GMAC gets a government boostDavid Welch
Now here’s a government bailout that could achieve some results pretty quickly. The Federal Reserve bought a $5 billion stake in the lender GMAC Financial Services, the lending arm of General Motors, and loaned it another $1 billion. GM responded by immediately offering 0% financing and dropped its underwriting standards to give loans to non-prime borrowers.
This could help GM pretty quickly. Unlike some of the big banks and financial institutions who haven’t opened up the checkbooks despite government aid, GMAC is moving quickly to write loans. Tighter lending standards from GMAC is one factor that has hurt sales. Through November, GM sales sank 22% while the whole car market dropped 16%. Consumer confidence, or a frightening lack of it, is partly to blame. But so is the credit crunch.
See, GMAC’s credit rating has long since fallen into junk. That has made it tough for the lender to raise new cash to write new loans. Plus, the market for asset-backed securities—loans bundled up and sold to investors—has also frozen up. Just a couple of months ago, one GMAC board member told me that the reason the lender had restricted lending to only borrowers with top credit scores was a lack of funds. GMAC only had enough cash available to loan to its dealers, who use the money to buy cars from GM, and top borrowers. Now, the company can write more loans. Just yesterday, GMAC said it would now approve loans for borrowers with credit scores of 621 or higher. Before, the company was only lending to borrowers with sores above 700, which is considered prime.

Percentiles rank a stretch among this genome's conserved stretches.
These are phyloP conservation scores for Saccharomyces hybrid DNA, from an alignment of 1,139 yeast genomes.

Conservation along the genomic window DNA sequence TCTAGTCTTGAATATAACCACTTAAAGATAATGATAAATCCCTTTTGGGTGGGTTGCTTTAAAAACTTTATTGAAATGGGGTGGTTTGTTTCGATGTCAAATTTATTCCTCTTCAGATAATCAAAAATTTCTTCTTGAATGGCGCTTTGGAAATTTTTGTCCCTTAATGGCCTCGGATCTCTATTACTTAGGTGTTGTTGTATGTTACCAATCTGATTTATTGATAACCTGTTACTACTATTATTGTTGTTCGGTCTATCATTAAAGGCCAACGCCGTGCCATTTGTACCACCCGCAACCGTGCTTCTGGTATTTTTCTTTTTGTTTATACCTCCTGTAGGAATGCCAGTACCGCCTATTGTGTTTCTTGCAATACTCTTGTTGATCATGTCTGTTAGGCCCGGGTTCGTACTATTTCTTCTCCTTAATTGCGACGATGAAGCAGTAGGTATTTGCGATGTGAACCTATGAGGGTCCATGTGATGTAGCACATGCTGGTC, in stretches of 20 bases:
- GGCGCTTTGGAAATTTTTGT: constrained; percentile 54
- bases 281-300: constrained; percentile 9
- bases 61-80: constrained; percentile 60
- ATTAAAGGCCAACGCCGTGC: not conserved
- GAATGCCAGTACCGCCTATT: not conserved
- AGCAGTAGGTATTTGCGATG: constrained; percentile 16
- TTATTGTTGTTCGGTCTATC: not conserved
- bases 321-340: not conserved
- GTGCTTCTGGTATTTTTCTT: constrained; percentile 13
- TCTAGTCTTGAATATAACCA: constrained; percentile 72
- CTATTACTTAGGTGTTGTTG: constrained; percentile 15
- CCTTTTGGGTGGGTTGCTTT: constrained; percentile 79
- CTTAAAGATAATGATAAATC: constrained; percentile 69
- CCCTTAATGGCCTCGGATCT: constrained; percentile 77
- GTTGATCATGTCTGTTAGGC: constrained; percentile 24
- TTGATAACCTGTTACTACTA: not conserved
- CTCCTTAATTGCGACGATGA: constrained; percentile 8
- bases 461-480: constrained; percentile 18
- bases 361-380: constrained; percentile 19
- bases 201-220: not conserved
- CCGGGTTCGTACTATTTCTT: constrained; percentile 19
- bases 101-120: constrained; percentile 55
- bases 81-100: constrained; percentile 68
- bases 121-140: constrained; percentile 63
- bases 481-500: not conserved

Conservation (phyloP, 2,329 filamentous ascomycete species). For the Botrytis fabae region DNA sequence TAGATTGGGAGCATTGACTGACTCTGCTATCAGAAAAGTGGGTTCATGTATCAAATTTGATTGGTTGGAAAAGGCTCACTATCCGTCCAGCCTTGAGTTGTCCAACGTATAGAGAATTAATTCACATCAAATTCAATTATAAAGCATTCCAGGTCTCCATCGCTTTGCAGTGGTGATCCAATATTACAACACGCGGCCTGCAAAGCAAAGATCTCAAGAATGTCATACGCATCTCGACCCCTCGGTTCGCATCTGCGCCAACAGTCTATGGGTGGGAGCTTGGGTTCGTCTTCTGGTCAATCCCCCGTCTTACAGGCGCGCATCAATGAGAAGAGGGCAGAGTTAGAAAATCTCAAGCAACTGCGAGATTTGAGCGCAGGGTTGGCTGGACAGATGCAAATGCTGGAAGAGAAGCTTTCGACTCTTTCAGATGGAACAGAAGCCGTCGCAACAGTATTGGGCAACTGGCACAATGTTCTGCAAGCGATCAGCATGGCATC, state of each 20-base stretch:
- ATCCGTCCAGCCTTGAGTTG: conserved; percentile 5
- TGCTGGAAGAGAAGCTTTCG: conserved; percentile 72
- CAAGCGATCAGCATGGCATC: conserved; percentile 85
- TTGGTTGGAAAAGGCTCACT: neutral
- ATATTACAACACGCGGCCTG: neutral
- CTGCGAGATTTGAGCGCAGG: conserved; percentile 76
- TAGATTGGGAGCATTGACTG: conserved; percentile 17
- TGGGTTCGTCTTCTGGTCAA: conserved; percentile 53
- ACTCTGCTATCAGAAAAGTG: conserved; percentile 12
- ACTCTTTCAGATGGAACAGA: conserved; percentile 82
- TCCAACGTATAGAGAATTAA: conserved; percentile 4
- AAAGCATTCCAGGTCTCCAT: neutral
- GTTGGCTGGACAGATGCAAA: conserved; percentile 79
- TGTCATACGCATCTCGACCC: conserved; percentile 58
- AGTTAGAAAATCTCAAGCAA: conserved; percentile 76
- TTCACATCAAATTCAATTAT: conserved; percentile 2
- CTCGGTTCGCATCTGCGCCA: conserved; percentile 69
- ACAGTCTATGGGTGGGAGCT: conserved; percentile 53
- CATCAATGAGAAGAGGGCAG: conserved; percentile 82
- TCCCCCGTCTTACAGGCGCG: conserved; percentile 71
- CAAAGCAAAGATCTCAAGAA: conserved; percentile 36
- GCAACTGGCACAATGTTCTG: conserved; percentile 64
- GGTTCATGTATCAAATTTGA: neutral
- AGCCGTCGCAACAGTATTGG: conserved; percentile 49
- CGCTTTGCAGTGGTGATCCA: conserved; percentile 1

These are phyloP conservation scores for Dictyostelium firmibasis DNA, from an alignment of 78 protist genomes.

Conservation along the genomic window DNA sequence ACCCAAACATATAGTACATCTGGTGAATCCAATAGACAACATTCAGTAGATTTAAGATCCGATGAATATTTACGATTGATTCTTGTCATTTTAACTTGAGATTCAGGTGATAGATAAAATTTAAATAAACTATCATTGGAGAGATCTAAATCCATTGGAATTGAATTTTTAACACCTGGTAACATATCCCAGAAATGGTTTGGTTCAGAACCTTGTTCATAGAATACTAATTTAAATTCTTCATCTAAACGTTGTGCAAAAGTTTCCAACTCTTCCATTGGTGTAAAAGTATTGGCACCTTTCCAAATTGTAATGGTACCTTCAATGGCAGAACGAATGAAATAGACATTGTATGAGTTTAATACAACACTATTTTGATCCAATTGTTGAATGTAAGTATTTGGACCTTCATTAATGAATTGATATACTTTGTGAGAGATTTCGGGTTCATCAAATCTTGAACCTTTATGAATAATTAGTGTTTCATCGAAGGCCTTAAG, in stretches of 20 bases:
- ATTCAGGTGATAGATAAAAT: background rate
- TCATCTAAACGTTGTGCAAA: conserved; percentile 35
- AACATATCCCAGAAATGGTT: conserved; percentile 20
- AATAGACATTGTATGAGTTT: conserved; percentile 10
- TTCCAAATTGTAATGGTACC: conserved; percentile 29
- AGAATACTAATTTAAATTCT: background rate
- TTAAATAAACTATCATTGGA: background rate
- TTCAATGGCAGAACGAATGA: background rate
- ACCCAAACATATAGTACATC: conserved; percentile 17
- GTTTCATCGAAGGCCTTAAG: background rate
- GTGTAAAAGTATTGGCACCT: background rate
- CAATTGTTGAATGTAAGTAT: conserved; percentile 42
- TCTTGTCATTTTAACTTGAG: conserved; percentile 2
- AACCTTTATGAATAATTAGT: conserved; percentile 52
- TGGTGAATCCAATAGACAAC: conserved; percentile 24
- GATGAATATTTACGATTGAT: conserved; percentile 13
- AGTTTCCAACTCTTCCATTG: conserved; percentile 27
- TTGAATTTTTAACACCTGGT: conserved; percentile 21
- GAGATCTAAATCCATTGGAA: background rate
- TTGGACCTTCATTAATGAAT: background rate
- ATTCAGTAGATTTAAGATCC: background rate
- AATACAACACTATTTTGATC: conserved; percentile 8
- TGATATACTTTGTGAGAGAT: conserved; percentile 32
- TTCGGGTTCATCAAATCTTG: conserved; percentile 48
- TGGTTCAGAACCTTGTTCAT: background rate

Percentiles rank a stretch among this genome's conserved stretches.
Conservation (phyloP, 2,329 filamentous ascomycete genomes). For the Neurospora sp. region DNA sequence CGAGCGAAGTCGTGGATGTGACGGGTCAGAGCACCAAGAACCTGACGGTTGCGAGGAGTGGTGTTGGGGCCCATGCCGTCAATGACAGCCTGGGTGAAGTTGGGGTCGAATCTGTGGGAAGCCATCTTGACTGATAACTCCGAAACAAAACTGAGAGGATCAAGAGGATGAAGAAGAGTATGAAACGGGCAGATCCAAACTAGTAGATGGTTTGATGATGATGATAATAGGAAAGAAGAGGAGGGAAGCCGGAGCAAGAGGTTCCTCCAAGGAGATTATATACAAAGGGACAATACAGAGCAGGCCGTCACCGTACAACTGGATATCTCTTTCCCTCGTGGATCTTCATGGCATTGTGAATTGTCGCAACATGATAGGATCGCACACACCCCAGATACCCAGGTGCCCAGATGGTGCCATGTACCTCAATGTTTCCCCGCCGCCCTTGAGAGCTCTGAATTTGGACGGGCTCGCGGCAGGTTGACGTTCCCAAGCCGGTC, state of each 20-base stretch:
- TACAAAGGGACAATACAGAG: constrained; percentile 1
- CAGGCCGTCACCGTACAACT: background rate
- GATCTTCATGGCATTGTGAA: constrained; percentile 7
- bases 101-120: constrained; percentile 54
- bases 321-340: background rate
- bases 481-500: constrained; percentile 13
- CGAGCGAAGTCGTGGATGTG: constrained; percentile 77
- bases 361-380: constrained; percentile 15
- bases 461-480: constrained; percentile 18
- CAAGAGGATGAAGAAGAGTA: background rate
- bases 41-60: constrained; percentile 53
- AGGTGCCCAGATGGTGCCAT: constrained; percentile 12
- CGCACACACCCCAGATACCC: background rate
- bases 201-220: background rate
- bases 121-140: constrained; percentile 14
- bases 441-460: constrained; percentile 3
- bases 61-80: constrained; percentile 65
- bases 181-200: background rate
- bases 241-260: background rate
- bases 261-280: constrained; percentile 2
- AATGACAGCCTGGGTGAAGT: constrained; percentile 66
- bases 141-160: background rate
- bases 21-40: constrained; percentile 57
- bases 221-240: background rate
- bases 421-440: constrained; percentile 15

The government’s cash injection also helped secured GMAC’s new status as a bank holding company. That means GMAC can access funds from the Fed to make more loans and get guarantees from the Federal Deposit Insurance Corp. for deposits it takes in or asset-baccked securities that it sells. Bottom line: GMAC can start to write a lot more loans.
But don’t expect this to pull GM out of its very deep ditch. GMAC financed about 35% of GM buyers, according to Bloomberg. Since GMAC’s credit standards excluded about 42% of consumers, that means the tighter lending standards cut off about 15% of potential GM car buyers. Of course, some of them may have gotten loans from other banks or credit unions. So this won’t turn everything around. But it should get some car buyers driving off in new GM cars. And at this point, anything can help.